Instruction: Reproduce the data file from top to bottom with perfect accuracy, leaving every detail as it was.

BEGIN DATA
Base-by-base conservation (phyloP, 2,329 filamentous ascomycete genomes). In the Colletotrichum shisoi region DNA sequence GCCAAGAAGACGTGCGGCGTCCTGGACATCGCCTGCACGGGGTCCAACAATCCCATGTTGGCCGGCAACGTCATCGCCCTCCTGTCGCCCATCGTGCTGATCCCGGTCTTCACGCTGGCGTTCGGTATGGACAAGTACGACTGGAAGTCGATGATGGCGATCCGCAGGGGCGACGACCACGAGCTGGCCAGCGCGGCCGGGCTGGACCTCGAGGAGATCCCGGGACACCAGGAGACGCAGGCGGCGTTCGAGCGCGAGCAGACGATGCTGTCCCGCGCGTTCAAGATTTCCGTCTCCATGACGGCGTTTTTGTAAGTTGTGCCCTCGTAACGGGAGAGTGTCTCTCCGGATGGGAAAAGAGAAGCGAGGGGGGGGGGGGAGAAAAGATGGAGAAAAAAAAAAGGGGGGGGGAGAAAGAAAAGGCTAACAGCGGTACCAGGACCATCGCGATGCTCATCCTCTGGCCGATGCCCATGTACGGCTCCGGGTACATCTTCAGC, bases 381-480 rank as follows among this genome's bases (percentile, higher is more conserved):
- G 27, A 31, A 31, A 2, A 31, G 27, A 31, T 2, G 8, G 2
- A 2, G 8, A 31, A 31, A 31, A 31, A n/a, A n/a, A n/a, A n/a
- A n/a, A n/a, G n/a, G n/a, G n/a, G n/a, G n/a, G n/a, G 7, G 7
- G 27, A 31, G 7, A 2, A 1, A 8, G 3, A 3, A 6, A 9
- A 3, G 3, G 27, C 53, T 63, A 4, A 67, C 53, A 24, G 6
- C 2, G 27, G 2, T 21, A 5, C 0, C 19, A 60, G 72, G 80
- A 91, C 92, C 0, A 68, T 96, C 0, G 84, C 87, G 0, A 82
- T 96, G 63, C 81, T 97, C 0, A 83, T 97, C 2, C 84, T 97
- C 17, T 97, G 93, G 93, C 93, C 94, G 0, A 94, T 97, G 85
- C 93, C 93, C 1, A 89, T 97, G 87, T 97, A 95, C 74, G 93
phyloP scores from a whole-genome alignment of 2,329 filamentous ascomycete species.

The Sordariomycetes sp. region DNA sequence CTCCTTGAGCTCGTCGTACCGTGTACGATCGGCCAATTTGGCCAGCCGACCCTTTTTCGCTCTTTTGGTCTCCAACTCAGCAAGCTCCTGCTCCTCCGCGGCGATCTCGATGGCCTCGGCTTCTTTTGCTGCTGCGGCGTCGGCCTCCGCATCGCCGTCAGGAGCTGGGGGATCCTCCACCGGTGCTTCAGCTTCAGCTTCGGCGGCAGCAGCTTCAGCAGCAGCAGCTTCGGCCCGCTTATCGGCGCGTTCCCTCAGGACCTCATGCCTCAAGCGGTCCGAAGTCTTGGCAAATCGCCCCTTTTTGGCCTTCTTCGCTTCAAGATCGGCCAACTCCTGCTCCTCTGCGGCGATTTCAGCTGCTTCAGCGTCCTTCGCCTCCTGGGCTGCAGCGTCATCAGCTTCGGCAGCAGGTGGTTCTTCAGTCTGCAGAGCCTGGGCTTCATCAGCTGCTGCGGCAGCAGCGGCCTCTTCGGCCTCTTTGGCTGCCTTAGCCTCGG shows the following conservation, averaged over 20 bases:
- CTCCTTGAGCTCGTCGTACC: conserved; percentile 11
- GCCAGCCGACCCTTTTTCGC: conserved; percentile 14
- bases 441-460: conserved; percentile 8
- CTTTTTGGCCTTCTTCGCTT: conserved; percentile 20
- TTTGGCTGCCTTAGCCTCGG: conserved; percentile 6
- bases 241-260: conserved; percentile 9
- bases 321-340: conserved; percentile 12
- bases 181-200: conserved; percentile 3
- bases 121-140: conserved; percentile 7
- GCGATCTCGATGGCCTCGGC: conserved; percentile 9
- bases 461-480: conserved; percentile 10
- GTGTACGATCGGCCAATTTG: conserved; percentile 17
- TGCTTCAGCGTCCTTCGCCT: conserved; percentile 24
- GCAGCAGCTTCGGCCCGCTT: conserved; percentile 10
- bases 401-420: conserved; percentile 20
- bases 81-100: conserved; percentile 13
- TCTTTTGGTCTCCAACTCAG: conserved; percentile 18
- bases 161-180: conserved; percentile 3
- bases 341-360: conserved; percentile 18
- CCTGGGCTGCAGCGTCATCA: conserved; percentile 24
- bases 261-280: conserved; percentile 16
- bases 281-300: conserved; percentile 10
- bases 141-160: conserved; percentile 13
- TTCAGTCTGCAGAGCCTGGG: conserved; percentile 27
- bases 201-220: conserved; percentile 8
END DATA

Base-by-base conservation (phyloP, 2,329 filamentous ascomycete genomes). In the Colletotrichum shisoi region DNA sequence GCCAAGAAGACGTGCGGCGTCCTGGACATCGCCTGCACGGGGTCCAACAATCCCATGTTGGCCGGCAACGTCATCGCCCTCCTGTCGCCCATCGTGCTGATCCCGGTCTTCACGCTGGCGTTCGGTATGGACAAGTACGACTGGAAGTCGATGATGGCGATCCGCAGGGGCGACGACCACGAGCTGGCCAGCGCGGCCGGGCTGGACCTCGAGGAGATCCCGGGACACCAGGAGACGCAGGCGGCGTTCGAGCGCGAGCAGACGATGCTGTCCCGCGCGTTCAAGATTTCCGTCTCCATGACGGCGTTTTTGTAAGTTGTGCCCTCGTAACGGGAGAGTGTCTCTCCGGATGGGAAAAGAGAAGCGAGGGGGGGGGGGGAGAAAAGATGGAGAAAAAAAAAAGGGGGGGGGAGAAAGAAAAGGCTAACAGCGGTACCAGGACCATCGCGATGCTCATCCTCTGGCCGATGCCCATGTACGGCTCCGGGTACATCTTCAGC, bases 381-480 rank as follows among this genome's bases (percentile, higher is more conserved):
- G 27, A 31, A 31, A 2, A 31, G 27, A 31, T 2, G 8, G 2
- A 2, G 8, A 31, A 31, A 31, A 31, A n/a, A n/a, A n/a, A n/a
- A n/a, A n/a, G n/a, G n/a, G n/a, G n/a, G n/a, G n/a, G 7, G 7
- G 27, A 31, G 7, A 2, A 1, A 8, G 3, A 3, A 6, A 9
- A 3, G 3, G 27, C 53, T 63, A 4, A 67, C 53, A 24, G 6
- C 2, G 27, G 2, T 21, A 5, C 0, C 19, A 60, G 72, G 80
- A 91, C 92, C 0, A 68, T 96, C 0, G 84, C 87, G 0, A 82
- T 96, G 63, C 81, T 97, C 0, A 83, T 97, C 2, C 84, T 97
- C 17, T 97, G 93, G 93, C 93, C 94, G 0, A 94, T 97, G 85
- C 93, C 93, C 1, A 89, T 97, G 87, T 97, A 95, C 74, G 93
phyloP scores from a whole-genome alignment of 2,329 filamentous ascomycete species.

The Sordariomycetes sp. region DNA sequence CTCCTTGAGCTCGTCGTACCGTGTACGATCGGCCAATTTGGCCAGCCGACCCTTTTTCGCTCTTTTGGTCTCCAACTCAGCAAGCTCCTGCTCCTCCGCGGCGATCTCGATGGCCTCGGCTTCTTTTGCTGCTGCGGCGTCGGCCTCCGCATCGCCGTCAGGAGCTGGGGGATCCTCCACCGGTGCTTCAGCTTCAGCTTCGGCGGCAGCAGCTTCAGCAGCAGCAGCTTCGGCCCGCTTATCGGCGCGTTCCCTCAGGACCTCATGCCTCAAGCGGTCCGAAGTCTTGGCAAATCGCCCCTTTTTGGCCTTCTTCGCTTCAAGATCGGCCAACTCCTGCTCCTCTGCGGCGATTTCAGCTGCTTCAGCGTCCTTCGCCTCCTGGGCTGCAGCGTCATCAGCTTCGGCAGCAGGTGGTTCTTCAGTCTGCAGAGCCTGGGCTTCATCAGCTGCTGCGGCAGCAGCGGCCTCTTCGGCCTCTTTGGCTGCCTTAGCCTCGG shows the following conservation, averaged over 20 bases:
- CTCCTTGAGCTCGTCGTACC: conserved; percentile 11
- GCCAGCCGACCCTTTTTCGC: conserved; percentile 14
- bases 441-460: conserved; percentile 8
- CTTTTTGGCCTTCTTCGCTT: conserved; percentile 20
- TTTGGCTGCCTTAGCCTCGG: conserved; percentile 6
- bases 241-260: conserved; percentile 9
- bases 321-340: conserved; percentile 12
- bases 181-200: conserved; percentile 3
- bases 121-140: conserved; percentile 7
- GCGATCTCGATGGCCTCGGC: conserved; percentile 9
- bases 461-480: conserved; percentile 10
- GTGTACGATCGGCCAATTTG: conserved; percentile 17
- TGCTTCAGCGTCCTTCGCCT: conserved; percentile 24
- GCAGCAGCTTCGGCCCGCTT: conserved; percentile 10
- bases 401-420: conserved; percentile 20
- bases 81-100: conserved; percentile 13
- TCTTTTGGTCTCCAACTCAG: conserved; percentile 18
- bases 161-180: conserved; percentile 3
- bases 341-360: conserved; percentile 18
- CCTGGGCTGCAGCGTCATCA: conserved; percentile 24
- bases 261-280: conserved; percentile 16
- bases 281-300: conserved; percentile 10
- bases 141-160: conserved; percentile 13
- TTCAGTCTGCAGAGCCTGGG: conserved; percentile 27
- bases 201-220: conserved; percentile 8